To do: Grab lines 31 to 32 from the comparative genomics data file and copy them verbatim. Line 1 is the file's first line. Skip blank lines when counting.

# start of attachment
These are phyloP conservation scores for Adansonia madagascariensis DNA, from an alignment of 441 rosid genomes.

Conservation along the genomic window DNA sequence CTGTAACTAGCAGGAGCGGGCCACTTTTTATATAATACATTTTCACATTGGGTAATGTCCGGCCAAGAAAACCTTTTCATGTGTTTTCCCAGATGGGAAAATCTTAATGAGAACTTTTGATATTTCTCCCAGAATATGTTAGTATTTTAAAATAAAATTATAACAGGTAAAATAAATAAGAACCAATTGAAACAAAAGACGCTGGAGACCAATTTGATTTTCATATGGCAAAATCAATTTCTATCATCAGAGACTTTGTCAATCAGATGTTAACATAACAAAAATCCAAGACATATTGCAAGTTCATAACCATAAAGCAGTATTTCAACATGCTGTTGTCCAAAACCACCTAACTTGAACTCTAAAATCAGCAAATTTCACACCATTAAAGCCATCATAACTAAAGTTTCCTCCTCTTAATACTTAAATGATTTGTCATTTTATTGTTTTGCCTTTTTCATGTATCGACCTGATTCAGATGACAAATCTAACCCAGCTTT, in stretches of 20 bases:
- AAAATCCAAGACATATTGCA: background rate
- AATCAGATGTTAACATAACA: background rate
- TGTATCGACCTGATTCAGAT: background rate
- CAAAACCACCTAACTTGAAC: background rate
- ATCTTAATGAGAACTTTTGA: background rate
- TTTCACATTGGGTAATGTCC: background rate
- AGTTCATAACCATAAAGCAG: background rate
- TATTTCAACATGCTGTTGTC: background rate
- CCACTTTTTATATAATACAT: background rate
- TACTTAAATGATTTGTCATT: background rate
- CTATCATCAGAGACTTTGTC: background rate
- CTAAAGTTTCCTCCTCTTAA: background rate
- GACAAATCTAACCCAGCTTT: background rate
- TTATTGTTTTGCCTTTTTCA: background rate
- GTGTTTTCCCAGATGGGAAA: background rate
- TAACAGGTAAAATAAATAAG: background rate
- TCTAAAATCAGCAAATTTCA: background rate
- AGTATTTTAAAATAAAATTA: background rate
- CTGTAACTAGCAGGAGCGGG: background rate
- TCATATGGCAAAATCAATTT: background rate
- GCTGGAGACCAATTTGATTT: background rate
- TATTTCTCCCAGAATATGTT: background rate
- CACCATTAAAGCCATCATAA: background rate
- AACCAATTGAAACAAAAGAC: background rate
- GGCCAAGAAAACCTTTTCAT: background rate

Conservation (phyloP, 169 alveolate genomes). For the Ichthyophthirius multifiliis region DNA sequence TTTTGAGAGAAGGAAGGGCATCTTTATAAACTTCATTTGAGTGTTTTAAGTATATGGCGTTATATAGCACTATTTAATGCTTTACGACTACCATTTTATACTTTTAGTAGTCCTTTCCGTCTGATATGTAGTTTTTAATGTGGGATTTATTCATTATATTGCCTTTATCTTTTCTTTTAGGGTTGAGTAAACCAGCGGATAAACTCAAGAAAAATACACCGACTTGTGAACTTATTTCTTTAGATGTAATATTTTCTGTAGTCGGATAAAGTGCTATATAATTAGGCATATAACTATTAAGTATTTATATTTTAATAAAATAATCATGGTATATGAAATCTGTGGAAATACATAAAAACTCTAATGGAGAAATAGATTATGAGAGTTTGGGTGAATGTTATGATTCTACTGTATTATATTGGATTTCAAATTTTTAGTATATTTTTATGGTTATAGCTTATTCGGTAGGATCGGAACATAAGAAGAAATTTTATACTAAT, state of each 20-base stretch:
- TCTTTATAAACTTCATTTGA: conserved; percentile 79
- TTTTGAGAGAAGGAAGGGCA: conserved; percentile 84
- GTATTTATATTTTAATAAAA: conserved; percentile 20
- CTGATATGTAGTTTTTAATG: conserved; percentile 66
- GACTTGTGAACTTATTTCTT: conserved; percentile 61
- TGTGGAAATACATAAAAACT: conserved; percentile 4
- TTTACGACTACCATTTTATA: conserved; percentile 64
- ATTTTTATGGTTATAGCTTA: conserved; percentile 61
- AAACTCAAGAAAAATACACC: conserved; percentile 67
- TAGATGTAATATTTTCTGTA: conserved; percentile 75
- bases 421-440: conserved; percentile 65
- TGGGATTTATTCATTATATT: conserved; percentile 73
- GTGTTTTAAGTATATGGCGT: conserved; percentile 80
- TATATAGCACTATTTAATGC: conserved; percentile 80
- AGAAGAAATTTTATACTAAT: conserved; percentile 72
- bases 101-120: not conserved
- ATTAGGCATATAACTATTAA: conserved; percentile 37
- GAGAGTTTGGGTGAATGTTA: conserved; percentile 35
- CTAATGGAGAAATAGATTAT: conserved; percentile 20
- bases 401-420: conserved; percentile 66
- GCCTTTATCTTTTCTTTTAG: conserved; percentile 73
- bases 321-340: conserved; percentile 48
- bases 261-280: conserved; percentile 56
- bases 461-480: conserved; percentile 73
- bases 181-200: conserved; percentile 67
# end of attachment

- GTATTTATATTTTAATAAAA: conserved; percentile 20
- CTGATATGTAGTTTTTAATG: conserved; percentile 66